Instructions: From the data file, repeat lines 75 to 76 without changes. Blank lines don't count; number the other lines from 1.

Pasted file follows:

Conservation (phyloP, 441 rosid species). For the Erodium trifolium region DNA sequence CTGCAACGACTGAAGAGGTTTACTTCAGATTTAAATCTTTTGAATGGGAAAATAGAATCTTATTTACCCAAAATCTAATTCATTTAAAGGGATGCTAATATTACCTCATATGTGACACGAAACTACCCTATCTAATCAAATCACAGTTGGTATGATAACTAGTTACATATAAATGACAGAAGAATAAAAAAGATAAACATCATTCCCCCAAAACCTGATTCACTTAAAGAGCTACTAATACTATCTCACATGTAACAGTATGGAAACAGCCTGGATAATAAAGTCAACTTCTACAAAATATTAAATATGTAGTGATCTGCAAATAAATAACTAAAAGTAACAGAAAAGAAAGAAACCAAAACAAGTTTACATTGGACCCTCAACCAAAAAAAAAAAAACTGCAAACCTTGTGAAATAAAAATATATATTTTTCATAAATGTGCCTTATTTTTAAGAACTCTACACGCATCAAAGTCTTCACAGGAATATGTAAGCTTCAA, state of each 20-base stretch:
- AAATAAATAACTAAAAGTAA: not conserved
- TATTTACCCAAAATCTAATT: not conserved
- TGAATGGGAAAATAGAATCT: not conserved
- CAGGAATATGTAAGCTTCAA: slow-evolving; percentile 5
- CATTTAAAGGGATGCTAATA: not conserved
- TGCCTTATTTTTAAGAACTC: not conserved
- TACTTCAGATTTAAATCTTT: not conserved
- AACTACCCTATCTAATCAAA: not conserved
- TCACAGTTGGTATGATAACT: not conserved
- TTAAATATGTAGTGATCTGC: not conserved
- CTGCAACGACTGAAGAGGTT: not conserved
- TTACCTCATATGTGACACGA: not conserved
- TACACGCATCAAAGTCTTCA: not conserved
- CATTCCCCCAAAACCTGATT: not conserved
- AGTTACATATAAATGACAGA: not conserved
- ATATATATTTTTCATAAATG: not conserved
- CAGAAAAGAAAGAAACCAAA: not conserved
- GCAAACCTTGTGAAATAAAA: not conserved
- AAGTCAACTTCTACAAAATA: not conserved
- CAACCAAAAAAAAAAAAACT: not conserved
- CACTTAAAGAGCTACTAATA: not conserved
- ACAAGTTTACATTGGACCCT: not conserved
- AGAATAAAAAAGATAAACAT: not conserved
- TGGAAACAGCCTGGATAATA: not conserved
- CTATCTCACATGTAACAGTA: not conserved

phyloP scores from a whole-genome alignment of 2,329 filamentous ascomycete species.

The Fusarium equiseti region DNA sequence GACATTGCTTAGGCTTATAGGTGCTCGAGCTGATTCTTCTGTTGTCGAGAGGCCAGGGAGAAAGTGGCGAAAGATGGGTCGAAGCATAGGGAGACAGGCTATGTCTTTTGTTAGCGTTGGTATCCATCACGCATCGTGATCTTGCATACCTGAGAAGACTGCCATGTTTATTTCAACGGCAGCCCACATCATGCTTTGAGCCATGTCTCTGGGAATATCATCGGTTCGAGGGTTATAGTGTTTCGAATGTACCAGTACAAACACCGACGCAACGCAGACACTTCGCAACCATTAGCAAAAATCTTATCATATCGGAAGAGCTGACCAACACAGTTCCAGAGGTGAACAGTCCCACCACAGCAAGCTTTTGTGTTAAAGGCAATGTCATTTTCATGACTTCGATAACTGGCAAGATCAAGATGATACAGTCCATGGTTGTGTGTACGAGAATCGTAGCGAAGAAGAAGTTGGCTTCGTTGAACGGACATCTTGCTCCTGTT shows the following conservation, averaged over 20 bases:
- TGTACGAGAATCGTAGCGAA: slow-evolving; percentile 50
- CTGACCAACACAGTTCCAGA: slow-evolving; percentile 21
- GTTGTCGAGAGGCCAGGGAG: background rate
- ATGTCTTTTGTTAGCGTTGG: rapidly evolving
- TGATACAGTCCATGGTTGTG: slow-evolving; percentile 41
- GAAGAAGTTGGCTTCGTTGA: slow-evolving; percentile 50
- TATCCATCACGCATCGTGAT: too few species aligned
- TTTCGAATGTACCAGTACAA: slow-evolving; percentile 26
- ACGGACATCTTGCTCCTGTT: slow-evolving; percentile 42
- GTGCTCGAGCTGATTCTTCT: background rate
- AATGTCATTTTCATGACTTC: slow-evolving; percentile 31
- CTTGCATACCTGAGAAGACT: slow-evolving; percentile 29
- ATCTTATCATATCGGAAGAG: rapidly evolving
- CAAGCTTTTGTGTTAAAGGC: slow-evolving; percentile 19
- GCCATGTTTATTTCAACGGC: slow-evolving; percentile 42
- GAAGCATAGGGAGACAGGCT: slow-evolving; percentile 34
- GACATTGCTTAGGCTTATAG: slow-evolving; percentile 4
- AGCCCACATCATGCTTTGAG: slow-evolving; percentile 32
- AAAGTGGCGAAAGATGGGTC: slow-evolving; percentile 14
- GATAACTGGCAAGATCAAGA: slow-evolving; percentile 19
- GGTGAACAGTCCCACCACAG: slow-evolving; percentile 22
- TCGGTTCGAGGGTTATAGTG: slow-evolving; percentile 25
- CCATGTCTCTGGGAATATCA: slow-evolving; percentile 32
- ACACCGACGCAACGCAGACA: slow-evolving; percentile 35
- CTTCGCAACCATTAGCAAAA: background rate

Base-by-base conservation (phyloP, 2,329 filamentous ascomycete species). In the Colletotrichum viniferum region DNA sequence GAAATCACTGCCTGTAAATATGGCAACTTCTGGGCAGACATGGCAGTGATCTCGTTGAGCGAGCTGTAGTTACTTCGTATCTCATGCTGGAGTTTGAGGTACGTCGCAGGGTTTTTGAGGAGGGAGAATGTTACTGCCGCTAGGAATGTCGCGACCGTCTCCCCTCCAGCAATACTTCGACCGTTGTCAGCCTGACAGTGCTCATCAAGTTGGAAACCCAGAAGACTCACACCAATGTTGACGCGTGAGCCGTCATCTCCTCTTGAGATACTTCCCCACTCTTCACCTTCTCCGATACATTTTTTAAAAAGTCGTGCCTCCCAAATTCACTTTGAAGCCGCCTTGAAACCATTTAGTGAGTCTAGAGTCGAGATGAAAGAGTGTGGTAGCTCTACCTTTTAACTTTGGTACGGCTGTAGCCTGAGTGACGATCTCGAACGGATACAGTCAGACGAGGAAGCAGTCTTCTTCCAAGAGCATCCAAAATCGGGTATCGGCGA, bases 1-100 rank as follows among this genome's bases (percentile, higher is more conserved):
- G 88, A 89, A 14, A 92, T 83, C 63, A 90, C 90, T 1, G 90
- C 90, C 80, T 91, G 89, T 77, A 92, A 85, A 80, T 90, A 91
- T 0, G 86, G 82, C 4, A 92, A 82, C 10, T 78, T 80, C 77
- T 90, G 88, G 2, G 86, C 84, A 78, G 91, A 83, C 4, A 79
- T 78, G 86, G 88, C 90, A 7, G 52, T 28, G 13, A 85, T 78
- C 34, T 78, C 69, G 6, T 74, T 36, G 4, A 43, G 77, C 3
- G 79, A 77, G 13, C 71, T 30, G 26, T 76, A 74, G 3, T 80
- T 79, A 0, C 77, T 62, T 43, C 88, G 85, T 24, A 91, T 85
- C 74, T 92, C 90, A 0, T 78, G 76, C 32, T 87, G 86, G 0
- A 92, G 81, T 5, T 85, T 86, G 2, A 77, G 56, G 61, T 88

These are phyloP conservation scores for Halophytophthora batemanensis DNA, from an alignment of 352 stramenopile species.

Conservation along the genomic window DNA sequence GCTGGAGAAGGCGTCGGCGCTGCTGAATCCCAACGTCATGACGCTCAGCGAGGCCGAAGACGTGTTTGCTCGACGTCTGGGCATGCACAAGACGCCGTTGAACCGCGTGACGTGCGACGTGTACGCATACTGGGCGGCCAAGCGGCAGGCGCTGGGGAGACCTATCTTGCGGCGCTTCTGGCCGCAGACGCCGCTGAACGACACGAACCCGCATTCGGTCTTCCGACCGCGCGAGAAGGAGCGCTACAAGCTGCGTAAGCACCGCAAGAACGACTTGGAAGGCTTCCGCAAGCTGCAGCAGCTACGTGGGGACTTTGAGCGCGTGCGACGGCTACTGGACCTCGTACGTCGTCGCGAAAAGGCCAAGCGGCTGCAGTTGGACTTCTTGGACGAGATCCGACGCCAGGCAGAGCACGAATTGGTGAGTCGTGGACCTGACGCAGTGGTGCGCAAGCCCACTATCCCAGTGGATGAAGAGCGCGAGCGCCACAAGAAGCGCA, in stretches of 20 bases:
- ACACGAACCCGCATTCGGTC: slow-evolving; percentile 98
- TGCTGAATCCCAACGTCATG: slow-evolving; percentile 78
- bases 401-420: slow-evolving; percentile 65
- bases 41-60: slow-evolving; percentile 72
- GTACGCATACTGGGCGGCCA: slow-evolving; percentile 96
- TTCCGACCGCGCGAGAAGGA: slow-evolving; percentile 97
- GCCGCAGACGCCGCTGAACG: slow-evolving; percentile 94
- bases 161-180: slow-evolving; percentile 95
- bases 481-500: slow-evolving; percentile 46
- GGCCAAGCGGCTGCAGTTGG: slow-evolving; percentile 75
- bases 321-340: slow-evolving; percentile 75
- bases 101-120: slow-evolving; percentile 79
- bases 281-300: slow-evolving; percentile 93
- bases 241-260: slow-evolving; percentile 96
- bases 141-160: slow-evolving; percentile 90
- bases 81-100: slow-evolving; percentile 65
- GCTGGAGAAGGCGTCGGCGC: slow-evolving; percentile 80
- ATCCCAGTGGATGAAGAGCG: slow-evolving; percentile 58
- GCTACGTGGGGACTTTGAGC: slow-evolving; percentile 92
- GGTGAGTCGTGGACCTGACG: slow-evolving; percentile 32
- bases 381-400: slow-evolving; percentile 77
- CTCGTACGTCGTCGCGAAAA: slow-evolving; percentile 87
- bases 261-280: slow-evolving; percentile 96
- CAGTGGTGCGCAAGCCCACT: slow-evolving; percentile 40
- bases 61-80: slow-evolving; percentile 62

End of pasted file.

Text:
- bases 481-500: slow-evolving; percentile 46
- GGCCAAGCGGCTGCAGTTGG: slow-evolving; percentile 75